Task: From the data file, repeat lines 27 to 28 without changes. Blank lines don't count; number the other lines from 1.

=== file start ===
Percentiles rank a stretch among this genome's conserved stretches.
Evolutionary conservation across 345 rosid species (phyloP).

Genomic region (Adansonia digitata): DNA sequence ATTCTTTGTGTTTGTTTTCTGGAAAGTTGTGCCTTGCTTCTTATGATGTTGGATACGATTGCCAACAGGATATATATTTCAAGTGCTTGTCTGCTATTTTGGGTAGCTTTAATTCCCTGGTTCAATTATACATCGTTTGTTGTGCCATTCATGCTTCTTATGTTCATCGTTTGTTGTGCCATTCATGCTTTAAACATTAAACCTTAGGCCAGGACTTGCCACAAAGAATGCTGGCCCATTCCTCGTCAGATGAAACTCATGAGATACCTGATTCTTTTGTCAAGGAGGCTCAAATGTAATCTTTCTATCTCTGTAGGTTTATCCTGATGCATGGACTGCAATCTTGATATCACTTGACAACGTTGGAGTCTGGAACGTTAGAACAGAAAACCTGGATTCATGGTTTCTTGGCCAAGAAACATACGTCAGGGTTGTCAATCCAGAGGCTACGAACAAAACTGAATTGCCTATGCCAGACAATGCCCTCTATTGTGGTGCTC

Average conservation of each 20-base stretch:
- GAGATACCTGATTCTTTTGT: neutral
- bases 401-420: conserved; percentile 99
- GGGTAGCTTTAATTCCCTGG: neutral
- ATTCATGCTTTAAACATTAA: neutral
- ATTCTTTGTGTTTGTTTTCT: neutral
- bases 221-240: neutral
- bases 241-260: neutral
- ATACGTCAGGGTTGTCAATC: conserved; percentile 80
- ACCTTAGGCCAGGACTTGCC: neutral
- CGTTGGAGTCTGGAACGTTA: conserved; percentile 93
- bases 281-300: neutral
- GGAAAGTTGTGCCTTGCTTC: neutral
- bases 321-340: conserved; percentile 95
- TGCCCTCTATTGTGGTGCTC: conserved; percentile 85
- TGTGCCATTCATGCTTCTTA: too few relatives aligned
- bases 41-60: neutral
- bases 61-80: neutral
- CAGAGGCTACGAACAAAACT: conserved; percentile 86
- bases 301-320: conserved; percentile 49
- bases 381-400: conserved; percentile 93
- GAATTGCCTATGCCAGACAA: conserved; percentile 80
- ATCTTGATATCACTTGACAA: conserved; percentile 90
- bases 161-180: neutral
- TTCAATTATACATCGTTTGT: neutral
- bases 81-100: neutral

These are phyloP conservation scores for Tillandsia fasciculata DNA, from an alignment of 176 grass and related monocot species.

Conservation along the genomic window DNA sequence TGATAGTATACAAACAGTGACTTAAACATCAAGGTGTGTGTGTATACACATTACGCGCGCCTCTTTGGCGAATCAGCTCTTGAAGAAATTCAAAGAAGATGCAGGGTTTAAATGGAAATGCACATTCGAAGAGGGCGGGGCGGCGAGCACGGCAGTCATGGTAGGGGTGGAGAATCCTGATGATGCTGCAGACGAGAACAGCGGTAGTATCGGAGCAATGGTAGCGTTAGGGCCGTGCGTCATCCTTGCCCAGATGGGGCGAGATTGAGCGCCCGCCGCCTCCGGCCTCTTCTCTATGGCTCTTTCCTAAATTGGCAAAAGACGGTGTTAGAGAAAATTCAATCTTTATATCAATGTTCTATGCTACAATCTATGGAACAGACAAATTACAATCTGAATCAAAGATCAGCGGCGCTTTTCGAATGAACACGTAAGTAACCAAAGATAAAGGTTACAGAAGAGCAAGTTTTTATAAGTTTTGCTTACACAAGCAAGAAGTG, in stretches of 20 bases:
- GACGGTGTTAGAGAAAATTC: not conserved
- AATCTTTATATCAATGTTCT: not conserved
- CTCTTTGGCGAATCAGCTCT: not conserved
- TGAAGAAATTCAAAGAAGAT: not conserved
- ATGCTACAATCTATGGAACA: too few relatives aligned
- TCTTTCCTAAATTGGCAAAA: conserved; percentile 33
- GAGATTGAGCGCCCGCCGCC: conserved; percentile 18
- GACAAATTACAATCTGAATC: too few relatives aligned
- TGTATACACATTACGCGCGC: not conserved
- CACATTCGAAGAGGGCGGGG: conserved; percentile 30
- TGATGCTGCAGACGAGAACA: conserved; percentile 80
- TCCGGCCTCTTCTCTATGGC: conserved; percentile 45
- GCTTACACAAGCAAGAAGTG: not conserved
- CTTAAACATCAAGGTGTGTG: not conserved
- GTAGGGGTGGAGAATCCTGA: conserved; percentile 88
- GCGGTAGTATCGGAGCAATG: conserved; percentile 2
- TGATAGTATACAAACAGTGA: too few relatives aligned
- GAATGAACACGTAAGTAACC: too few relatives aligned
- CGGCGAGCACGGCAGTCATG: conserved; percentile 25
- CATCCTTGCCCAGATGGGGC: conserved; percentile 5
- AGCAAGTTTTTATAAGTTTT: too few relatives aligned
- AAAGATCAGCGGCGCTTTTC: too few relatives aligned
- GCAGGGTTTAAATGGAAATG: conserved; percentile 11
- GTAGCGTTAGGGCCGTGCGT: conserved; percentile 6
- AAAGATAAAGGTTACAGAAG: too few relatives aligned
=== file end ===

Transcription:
- bases 161-180: neutral
- TTCAATTATACATCGTTTGT: neutral